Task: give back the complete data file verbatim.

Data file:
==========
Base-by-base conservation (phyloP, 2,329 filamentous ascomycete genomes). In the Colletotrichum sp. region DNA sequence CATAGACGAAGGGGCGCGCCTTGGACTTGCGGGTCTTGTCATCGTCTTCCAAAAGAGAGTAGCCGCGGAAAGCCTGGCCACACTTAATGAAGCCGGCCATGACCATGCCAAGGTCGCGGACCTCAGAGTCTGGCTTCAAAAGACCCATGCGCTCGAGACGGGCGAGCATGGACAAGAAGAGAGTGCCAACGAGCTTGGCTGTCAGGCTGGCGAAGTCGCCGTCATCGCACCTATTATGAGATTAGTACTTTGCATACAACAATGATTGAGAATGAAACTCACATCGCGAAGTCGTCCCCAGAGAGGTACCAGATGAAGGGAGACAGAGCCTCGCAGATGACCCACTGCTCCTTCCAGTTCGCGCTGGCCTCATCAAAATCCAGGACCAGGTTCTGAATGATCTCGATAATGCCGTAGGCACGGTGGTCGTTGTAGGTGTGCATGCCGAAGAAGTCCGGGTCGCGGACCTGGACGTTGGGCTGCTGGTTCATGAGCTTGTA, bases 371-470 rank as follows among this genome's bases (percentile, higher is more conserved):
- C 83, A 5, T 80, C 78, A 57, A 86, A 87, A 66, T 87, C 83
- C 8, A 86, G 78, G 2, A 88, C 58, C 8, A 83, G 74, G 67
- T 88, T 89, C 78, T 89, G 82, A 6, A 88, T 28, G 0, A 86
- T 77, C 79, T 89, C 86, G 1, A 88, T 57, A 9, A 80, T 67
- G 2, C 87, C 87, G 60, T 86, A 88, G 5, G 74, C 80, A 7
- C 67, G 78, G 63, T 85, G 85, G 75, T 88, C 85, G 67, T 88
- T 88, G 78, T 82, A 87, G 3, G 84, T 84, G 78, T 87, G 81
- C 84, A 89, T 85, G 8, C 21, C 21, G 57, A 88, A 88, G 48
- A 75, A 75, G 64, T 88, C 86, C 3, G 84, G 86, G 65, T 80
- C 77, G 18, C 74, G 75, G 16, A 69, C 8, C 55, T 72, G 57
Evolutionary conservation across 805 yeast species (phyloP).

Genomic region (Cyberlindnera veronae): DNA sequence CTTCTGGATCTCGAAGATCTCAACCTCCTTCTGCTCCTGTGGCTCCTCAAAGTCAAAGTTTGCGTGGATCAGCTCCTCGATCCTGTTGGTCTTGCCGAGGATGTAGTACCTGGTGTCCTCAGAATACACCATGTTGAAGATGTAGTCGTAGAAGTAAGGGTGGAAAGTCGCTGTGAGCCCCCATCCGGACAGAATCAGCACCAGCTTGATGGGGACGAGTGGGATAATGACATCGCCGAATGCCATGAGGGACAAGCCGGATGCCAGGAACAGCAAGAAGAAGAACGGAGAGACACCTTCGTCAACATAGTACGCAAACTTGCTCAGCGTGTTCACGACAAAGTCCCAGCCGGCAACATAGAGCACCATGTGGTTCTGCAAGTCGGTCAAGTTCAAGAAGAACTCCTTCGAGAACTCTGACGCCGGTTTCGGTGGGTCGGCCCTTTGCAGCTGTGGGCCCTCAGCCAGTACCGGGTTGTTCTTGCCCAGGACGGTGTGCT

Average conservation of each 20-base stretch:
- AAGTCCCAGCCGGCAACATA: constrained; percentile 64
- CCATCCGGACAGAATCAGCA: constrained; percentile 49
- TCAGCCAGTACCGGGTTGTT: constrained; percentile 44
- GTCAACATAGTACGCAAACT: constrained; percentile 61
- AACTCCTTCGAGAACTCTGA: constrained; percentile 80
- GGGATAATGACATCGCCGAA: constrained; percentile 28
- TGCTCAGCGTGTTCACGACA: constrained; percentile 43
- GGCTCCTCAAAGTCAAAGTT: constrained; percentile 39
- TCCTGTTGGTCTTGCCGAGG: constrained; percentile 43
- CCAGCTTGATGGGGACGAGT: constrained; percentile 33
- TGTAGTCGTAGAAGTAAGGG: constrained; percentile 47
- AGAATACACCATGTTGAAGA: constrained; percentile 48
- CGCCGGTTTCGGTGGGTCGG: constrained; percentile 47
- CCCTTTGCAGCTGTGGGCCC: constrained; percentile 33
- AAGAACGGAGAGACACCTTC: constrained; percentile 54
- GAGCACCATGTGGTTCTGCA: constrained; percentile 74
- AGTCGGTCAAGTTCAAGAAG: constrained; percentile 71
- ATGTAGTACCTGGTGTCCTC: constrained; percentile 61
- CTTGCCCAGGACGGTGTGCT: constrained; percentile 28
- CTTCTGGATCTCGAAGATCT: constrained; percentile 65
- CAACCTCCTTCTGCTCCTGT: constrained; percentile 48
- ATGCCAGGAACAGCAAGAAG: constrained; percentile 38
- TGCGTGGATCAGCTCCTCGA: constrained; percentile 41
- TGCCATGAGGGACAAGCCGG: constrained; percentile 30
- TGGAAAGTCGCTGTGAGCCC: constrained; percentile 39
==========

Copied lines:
Base-by-base conservation (phyloP, 2,329 filamentous ascomycete genomes). In the Colletotrichum sp. region DNA sequence CATAGACGAAGGGGCGCGCCTTGGACTTGCGGGTCTTGTCATCGTCTTCCAAAAGAGAGTAGCCGCGGAAAGCCTGGCCACACTTAATGAAGCCGGCCATGACCATGCCAAGGTCGCGGACCTCAGAGTCTGGCTTCAAAAGACCCATGCGCTCGAGACGGGCGAGCATGGACAAGAAGAGAGTGCCAACGAGCTTGGCTGTCAGGCTGGCGAAGTCGCCGTCATCGCACCTATTATGAGATTAGTACTTTGCATACAACAATGATTGAGAATGAAACTCACATCGCGAAGTCGTCCCCAGAGAGGTACCAGATGAAGGGAGACAGAGCCTCGCAGATGACCCACTGCTCCTTCCAGTTCGCGCTGGCCTCATCAAAATCCAGGACCAGGTTCTGAATGATCTCGATAATGCCGTAGGCACGGTGGTCGTTGTAGGTGTGCATGCCGAAGAAGTCCGGGTCGCGGACCTGGACGTTGGGCTGCTGGTTCATGAGCTTGTA, bases 371-470 rank as follows among this genome's bases (percentile, higher is more conserved):
- C 83, A 5, T 80, C 78, A 57, A 86, A 87, A 66, T 87, C 83
- C 8, A 86, G 78, G 2, A 88, C 58, C 8, A 83, G 74, G 67
- T 88, T 89, C 78, T 89, G 82, A 6, A 88, T 28, G 0, A 86
- T 77, C 79, T 89, C 86, G 1, A 88, T 57, A 9, A 80, T 67
- G 2, C 87, C 87, G 60, T 86, A 88, G 5, G 74, C 80, A 7
- C 67, G 78, G 63, T 85, G 85, G 75, T 88, C 85, G 67, T 88
- T 88, G 78, T 82, A 87, G 3, G 84, T 84, G 78, T 87, G 81
- C 84, A 89, T 85, G 8, C 21, C 21, G 57, A 88, A 88, G 48
- A 75, A 75, G 64, T 88, C 86, C 3, G 84, G 86, G 65, T 80
- C 77, G 18, C 74, G 75, G 16, A 69, C 8, C 55, T 72, G 57
Evolutionary conservation across 805 yeast species (phyloP).

Genomic region (Cyberlindnera veronae): DNA sequence CTTCTGGATCTCGAAGATCTCAACCTCCTTCTGCTCCTGTGGCTCCTCAAAGTCAAAGTTTGCGTGGATCAGCTCCTCGATCCTGTTGGTCTTGCCGAGGATGTAGTACCTGGTGTCCTCAGAATACACCATGTTGAAGATGTAGTCGTAGAAGTAAGGGTGGAAAGTCGCTGTGAGCCCCCATCCGGACAGAATCAGCACCAGCTTGATGGGGACGAGTGGGATAATGACATCGCCGAATGCCATGAGGGACAAGCCGGATGCCAGGAACAGCAAGAAGAAGAACGGAGAGACACCTTCGTCAACATAGTACGCAAACTTGCTCAGCGTGTTCACGACAAAGTCCCAGCCGGCAACATAGAGCACCATGTGGTTCTGCAAGTCGGTCAAGTTCAAGAAGAACTCCTTCGAGAACTCTGACGCCGGTTTCGGTGGGTCGGCCCTTTGCAGCTGTGGGCCCTCAGCCAGTACCGGGTTGTTCTTGCCCAGGACGGTGTGCT

Average conservation of each 20-base stretch:
- AAGTCCCAGCCGGCAACATA: constrained; percentile 64
- CCATCCGGACAGAATCAGCA: constrained; percentile 49
- TCAGCCAGTACCGGGTTGTT: constrained; percentile 44
- GTCAACATAGTACGCAAACT: constrained; percentile 61
- AACTCCTTCGAGAACTCTGA: constrained; percentile 80
- GGGATAATGACATCGCCGAA: constrained; percentile 28
- TGCTCAGCGTGTTCACGACA: constrained; percentile 43
- GGCTCCTCAAAGTCAAAGTT: constrained; percentile 39
- TCCTGTTGGTCTTGCCGAGG: constrained; percentile 43
- CCAGCTTGATGGGGACGAGT: constrained; percentile 33
- TGTAGTCGTAGAAGTAAGGG: constrained; percentile 47
- AGAATACACCATGTTGAAGA: constrained; percentile 48
- CGCCGGTTTCGGTGGGTCGG: constrained; percentile 47
- CCCTTTGCAGCTGTGGGCCC: constrained; percentile 33
- AAGAACGGAGAGACACCTTC: constrained; percentile 54
- GAGCACCATGTGGTTCTGCA: constrained; percentile 74
- AGTCGGTCAAGTTCAAGAAG: constrained; percentile 71
- ATGTAGTACCTGGTGTCCTC: constrained; percentile 61
- CTTGCCCAGGACGGTGTGCT: constrained; percentile 28
- CTTCTGGATCTCGAAGATCT: constrained; percentile 65
- CAACCTCCTTCTGCTCCTGT: constrained; percentile 48
- ATGCCAGGAACAGCAAGAAG: constrained; percentile 38
- TGCGTGGATCAGCTCCTCGA: constrained; percentile 41
- TGCCATGAGGGACAAGCCGG: constrained; percentile 30
- TGGAAAGTCGCTGTGAGCCC: constrained; percentile 39